Nostromo’s 600 kWh IceBrick system can be seen on the roof of the medical device manufacturer Medinol’s facility in Jerusalem. Image: Nostromo.

The cooling of commercial and industrial buildings (C&I) accounts for a significant proportion of energy consumption and greenhouse gas emissions (GHGs), but according to the CTO it can be converted into “powerful energy systems” instead of burdening the grid of a company that is trying to achieve just that .

Israel-based technology company Nostromo has developed a “water-based behind-the-meter (BTM) energy storage system” that can be installed on the roofs of C&I buildings to help meet their energy needs. When charging the thermal “IceBricks” from Nostromo, the water is frozen to ice with electricity and then thawed in order to discharge the stored energy.

Yaron Ben Nun, founder and chief technology officer of Nostromo, told that the IceBrick has a round-trip efficiency of more than 85% and can achieve a depth of discharge of 94% in every four-hour cycle . The company also claims that the equipment and its “cells” do not degrade over time, do not rely on the use of rare or critical materials to construct, and are recyclable. Ben Nun said the equipment was “modular, compact, and compatible with most commercial and industrial buildings” and “powerful enough to make a significant impact”.

Citing figures from the International Energy Agency (IEA) that an estimated 40 to 45% of electricity is used to power cooling systems around the world, the CTO claimed the Nostromo solution could reduce the overall load on the grid by up to 25%. by shifting around 50% of customers’ electricity needs for four to five hours at a time. It is estimated that C&I buildings collectively use about 55% of the electricity generated worldwide, but are largely excluded from many people’s deliberations about moving to clean and decentralized energy sources, Ben Nun said.

“California is currently our main market. It is the most advanced state in terms of aggressive renewable energy integration goals and also offers the most affordable tariff plans for the load shifting features enabled by energy storage, ”he said.

“A typical Nostromo system can store 1-5 MWh. So in California alone there is potential for tens of thousands of nostromo systems. “

This month, Nostromo will cut the ribbon for a 600 kWh demonstration project on the rooftop of a medical device manufacturer’s facility in Jerusalem, Israel, and also recently agreed to install a 1.5 MWh system for the prestigious Hilton Beverly Hills and Waldorf Astoria Hotels in California, as well as a 900 kWh project for an office building and a Memorandum of Understanding (MoU) to work on projects for the shopping mall giant Westfield in the USA.

The company went public on the Tel Aviv Stock Exchange at the end of June through a merger with Somoto, a software and media services company. The IPO will help the company accelerate its market penetration and “drive widespread implementation of our technology,” said Ben Nun in a statement at the time.

Ben Nun told that Nostromo sees potential for the technology “wherever there is a need for commercial cooling: everywhere”. The company can employ two different business models, both of which are based on building long-term customer relationships.

One is a no-loss plan, then Nostromo’s revenue is based on the customer’s energy cost savings over 20 years, much like many back-to-back lithium-ion battery storage companies share their savings with their customers when they help them around reduce their peak electricity demand. The other is to sell the systems through a distribution network to customers who are satisfied and can finance the up-front costs. Yaron Ben Nun said that in both business models, Nostromo can also generate additional income through the provision of network services, which in turn can be shared with the customer.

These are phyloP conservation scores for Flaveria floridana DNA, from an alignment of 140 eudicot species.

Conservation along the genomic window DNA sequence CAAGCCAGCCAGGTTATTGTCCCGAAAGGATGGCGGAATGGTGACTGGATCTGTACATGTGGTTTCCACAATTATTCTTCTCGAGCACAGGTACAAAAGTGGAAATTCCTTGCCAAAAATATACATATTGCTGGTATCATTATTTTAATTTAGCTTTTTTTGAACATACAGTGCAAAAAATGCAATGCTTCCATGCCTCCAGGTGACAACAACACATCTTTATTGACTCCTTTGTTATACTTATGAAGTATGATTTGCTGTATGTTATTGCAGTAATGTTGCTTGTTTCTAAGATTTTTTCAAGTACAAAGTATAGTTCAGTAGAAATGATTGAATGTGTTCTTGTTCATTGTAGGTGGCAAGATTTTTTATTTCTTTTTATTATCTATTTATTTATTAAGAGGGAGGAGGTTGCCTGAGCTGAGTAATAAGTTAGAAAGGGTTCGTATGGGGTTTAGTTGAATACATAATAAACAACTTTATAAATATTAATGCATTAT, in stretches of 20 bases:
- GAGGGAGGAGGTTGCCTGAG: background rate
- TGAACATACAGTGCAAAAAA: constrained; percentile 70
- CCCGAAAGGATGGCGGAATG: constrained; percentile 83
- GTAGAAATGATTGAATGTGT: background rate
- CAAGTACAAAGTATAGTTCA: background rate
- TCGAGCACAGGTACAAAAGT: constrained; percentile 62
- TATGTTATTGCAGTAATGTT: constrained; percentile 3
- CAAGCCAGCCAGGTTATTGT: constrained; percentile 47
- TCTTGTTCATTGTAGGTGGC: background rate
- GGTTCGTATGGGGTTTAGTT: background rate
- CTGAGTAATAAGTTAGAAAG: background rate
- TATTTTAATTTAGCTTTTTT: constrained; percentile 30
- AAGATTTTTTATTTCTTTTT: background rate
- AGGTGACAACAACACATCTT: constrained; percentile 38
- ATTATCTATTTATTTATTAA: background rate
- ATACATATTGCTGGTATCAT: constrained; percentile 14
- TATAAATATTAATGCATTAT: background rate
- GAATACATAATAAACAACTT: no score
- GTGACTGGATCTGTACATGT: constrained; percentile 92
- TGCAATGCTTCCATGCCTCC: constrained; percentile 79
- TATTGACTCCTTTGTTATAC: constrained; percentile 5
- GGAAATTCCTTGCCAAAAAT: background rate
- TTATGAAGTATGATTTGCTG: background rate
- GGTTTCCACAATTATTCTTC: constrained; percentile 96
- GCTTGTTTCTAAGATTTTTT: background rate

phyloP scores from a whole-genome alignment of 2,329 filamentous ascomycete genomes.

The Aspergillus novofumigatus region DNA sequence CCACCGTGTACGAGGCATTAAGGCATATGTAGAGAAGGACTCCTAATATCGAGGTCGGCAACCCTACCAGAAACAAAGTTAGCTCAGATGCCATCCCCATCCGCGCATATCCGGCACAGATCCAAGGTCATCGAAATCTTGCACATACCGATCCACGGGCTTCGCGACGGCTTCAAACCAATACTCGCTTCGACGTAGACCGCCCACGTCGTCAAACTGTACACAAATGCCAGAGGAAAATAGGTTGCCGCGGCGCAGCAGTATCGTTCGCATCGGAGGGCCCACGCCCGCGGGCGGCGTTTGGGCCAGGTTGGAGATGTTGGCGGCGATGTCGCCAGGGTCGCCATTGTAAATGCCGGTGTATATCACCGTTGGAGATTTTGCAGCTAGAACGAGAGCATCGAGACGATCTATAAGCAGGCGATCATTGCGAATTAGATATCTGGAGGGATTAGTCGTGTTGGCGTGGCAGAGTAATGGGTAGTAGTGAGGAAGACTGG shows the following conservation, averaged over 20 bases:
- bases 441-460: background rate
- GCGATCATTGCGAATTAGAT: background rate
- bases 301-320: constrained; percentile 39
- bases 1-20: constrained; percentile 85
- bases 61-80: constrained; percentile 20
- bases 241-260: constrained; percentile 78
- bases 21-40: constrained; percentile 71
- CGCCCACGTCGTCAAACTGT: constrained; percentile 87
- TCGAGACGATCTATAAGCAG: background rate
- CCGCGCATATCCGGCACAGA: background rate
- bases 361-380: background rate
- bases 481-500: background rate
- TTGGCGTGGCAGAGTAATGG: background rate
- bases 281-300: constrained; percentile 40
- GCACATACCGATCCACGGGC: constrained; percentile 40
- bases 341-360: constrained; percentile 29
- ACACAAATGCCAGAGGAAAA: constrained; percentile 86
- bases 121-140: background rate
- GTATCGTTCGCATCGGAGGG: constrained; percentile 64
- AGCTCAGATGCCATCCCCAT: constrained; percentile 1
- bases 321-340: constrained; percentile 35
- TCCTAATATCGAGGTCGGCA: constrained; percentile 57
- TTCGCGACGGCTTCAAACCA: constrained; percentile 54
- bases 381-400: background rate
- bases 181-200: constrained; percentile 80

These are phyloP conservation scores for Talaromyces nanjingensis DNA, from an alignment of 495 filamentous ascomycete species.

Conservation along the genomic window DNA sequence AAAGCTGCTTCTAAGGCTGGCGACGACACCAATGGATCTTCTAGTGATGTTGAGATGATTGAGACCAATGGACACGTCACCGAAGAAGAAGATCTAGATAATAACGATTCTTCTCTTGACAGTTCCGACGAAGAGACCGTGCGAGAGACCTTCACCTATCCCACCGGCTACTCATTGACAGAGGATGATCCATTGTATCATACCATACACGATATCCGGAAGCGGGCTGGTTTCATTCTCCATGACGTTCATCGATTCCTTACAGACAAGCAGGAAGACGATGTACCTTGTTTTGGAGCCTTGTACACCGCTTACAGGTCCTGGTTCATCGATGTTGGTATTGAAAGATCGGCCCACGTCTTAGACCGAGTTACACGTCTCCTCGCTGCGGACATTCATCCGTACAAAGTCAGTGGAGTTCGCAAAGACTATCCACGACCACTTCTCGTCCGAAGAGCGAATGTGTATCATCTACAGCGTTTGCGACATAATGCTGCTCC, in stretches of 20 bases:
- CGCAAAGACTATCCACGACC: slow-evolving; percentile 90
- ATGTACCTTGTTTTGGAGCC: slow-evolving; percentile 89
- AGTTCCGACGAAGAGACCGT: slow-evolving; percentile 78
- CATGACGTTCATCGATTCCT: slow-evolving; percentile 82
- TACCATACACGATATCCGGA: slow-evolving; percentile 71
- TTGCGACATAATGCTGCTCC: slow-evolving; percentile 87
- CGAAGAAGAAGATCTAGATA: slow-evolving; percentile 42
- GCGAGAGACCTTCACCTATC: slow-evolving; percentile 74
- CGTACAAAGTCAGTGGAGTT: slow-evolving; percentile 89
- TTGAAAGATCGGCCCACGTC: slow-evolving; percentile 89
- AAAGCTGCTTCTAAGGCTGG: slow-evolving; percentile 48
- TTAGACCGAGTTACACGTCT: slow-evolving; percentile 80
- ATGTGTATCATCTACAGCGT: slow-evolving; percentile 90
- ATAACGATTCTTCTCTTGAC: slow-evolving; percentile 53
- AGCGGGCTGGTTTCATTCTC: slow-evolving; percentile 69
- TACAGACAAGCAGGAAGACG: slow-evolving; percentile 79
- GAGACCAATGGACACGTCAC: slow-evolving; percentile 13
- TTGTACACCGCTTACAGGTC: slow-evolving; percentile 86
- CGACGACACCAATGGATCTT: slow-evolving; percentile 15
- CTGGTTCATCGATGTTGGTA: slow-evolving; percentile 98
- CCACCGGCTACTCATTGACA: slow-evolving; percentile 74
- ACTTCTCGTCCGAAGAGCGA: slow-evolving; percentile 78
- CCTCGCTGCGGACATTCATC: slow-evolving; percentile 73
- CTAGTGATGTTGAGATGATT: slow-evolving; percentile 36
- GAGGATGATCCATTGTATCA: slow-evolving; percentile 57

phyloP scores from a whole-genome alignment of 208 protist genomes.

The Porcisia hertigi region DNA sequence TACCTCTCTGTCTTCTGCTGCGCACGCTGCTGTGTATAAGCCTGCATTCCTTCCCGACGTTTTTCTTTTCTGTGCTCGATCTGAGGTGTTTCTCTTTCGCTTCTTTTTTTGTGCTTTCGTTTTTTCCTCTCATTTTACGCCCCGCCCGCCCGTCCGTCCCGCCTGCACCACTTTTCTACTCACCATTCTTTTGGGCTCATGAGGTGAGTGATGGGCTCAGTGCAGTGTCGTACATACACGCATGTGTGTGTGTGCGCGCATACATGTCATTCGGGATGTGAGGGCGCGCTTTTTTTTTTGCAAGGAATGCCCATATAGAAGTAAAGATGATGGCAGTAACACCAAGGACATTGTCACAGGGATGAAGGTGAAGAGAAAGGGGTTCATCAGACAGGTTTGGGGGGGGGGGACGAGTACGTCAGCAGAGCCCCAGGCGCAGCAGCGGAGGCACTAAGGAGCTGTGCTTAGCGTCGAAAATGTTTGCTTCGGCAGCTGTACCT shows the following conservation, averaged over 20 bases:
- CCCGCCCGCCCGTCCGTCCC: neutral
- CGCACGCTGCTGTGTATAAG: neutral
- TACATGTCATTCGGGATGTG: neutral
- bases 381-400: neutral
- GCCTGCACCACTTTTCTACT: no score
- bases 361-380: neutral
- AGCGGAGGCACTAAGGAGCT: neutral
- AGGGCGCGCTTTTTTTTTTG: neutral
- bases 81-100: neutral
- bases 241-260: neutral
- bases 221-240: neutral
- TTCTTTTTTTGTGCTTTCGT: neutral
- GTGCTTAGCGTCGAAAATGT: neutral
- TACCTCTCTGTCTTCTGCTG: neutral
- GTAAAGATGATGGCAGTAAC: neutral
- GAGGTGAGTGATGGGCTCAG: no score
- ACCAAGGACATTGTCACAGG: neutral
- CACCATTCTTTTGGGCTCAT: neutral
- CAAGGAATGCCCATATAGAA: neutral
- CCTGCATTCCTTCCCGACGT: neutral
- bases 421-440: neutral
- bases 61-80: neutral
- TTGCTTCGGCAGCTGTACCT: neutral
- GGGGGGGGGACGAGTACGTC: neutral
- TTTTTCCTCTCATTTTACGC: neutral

While the need to create more efficient and sustainable cooling, especially air conditioning, has long been talked about, Tesla CEO Elon Musk once considered that this would be a challenge he would face given the sustainability implications of energy – just a small one Handful of companies have tried to meet this challenge with various forms of thermal energy storage.

These include Ice Energy, which targeted the residential and small commercial sectors with its Ice Bear cooling technology but ran into trouble in 2019 before its technology was acquired by Thule Energy Storage, which continues to market and deploy the systems, Viking Cold which mainly markets its phase-change materials-based energy storage systems for long-distance food transport and large warehouses, Axiom, which primarily targets supermarket chains and their specific needs, and a few others such as Calmac, which are more direct competitors of Nostromo.

For technologies that provide sustainable cooling for buildings to flourish, regulators need to understand the enormous potential, said Yaron Ben Nun. Regulatory framework conditions and incentives to enable the introduction of the technologies on a large scale are required, but do not yet exist.

“Our goal is to show the world that there is a safe, inexpensive and efficient solution behind the meter,” he said.

“On the customer side, too, the most knowledgeable commercial and industrial customers understand their impact on the network and are actively looking for ways to reduce costs and environmental pollution. However, some commercial and industrial companies are still not aware that they need energy storage. They don’t know how cooling is negatively affecting the grid and that sustainable storage is critical in the transition to renewables. For this reason, our strategy is to find AAA customers in every customer segment so that they can become the driving force behind our technology. “